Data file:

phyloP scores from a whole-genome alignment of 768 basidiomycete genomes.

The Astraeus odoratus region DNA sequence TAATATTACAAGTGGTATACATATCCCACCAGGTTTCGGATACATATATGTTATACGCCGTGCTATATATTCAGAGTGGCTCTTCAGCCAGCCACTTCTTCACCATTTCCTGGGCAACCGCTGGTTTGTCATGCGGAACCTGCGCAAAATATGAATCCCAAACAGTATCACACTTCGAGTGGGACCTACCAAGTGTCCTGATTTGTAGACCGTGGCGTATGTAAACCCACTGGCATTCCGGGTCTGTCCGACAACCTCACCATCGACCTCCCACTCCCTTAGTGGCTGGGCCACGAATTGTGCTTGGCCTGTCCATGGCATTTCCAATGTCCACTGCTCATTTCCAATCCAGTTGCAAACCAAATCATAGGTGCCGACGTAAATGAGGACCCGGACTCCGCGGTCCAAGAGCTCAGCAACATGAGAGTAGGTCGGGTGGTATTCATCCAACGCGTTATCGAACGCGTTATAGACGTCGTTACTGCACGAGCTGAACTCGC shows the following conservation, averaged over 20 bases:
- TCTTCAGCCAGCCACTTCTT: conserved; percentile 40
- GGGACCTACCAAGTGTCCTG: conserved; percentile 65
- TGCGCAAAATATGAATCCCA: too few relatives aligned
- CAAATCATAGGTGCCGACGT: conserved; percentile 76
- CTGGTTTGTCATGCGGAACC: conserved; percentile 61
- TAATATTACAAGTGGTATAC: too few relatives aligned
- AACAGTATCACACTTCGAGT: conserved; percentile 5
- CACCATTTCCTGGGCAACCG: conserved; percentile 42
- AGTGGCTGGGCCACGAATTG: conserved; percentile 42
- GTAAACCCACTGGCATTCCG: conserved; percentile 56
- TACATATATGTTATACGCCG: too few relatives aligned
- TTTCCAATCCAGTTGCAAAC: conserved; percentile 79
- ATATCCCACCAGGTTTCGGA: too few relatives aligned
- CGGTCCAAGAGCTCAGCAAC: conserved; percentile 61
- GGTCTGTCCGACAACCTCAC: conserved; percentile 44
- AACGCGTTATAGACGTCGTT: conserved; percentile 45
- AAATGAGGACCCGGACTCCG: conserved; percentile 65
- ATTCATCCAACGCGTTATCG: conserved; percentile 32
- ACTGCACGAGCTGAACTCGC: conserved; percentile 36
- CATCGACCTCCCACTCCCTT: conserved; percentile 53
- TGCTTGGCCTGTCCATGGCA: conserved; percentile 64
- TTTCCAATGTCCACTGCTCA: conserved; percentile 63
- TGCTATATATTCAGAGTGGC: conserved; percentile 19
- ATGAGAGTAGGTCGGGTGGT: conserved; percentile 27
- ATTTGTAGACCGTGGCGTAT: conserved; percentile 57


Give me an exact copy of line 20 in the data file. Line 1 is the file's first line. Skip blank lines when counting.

- ATTCATCCAACGCGTTATCG: conserved; percentile 32